Friends of the Earth is calling on the Government to stop plans to increase the level of biofuels in UK petrol, saying it will do nothing to cut carbon emissions and cost motorists and businesses billions of pounds at the petrol pump.
The green group and charity ActionAid UK
have released new research, which they say shows that increasing the amount of biofuels
in UK petrol will cost £2 billion extra per year in fuel costs for British motorists and will costs a typical UK lorry driver £1,400 extra per year. Moreover, the study shows that most biofuels increase greenhouse gas emissions
rather than cut them.
Under the European Union’s Renewable Energy Directive
, 10 per cent of all energy used in EU transport
must come from renewable
sources by 2020. UK petrol already contains four per cent of biofuel. To meet its share of the EU target the Government is committed to increasing the amount of biofuels in UK petrol by to at least 4.7 per cent by April 15 2012, rising to five per cent in 2013.
But the new research, commissioned by the two charities from the International Institute for Sustainable Development, suggests the Government’s plans would mean the total cumulative year-on-year cost to UK motorists from 2010 to 2020 would be in the region of £ 10 - £14 billion (assuming a linear uptake of biofuels).
And instead of cutting emissions
, it would create an extra 13 million tonnes of carbon emissions every year, says Friends of the Earth. Other analysis by the green group shows that instead of being 35 to 50 per cent less polluting than fossil fuels, once land use impacts are included, the extra biofuels that will come to the EU market will be on average 81 per cent to 167 per cent worse for the climate than fossil fuels.
"The Government keeps talking about bringing down costs but here we are paying billions for biofuels that do nothing to boost our economy and nothing to tackle climate change," Kenneth Richter, Friends of the Earth’s Biofuels campaigner, said. "This money would be better spent on improving our train and bus services, promoting cleaner cars, and making cycling a much safer option for short journeys – saving people cash every day."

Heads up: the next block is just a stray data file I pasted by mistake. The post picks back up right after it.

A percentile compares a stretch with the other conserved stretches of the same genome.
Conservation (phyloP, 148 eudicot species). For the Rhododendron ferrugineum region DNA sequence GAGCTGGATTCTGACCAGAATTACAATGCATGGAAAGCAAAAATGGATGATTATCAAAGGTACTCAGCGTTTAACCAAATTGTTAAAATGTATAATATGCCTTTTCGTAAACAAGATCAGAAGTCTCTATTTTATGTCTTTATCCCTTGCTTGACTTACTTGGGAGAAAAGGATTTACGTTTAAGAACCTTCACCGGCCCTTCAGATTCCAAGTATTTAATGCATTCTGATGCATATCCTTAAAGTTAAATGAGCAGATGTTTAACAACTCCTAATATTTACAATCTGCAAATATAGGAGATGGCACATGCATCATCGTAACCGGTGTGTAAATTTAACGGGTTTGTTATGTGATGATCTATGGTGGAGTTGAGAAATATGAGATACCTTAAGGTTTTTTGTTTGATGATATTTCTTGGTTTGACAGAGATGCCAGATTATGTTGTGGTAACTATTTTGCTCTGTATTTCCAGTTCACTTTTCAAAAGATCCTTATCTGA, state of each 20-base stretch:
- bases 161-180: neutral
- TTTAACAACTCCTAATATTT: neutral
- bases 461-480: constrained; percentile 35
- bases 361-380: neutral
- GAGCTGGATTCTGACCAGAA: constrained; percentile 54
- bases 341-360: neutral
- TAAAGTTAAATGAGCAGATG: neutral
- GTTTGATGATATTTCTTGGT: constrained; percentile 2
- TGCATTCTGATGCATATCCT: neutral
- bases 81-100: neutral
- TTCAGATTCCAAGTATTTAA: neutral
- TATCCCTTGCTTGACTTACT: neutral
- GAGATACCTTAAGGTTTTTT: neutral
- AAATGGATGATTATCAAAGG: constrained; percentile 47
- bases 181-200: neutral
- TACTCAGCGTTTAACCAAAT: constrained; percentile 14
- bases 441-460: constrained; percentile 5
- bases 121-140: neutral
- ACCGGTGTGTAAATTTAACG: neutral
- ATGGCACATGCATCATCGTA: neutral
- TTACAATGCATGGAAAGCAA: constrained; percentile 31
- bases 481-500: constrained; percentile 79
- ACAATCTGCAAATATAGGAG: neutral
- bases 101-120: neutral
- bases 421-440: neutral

Impact on food production
The impact of increasing biofuels in UK petrol will also make more people in developing countries go hungry and push them off their land as biofuel crops are grown instead of food
, the report concludes.
Worldwide, at least 37 million hectares of land has already been grabbed to produce biofuels, with Africa hit the hardest, says ActionAid UK. Estimates suggest that meeting the EU 10 per cent target will push another 600 million people into poverty, according to the charity.
"Increased biofuel production will have disastrous consequences as food prices are forced up and millions of people go hungry and lose their land," said Meredith Alexander, ActionAid UK’s head of Policy.
However, not everyone agrees that the UK has to cut its biofuel target.
A recent study
by the National Centre for Biorenewable Energy, Fuels and Materials (NNFCC), suggests second-generation biofuels, such as that derived from household rubbish, could meet up to 4.3 per cent of the UK’s renewable transport fuel target by 2020 – almost half of the 10 per cent target the UK must meet under the EU Renewable Energy Directive. At this scale, the NNFCC said advanced biofuels would save 3.2 million tonnes of CO2 each year – equivalent to taking nearly a million cars off the road. But it acknowledged the Government would have to invest more in second-generation biofuels to achieve these targets.
The Government is to shortly consult on whether to meet its share of the EU’s renewable energy target entirely through the use of biofuels.
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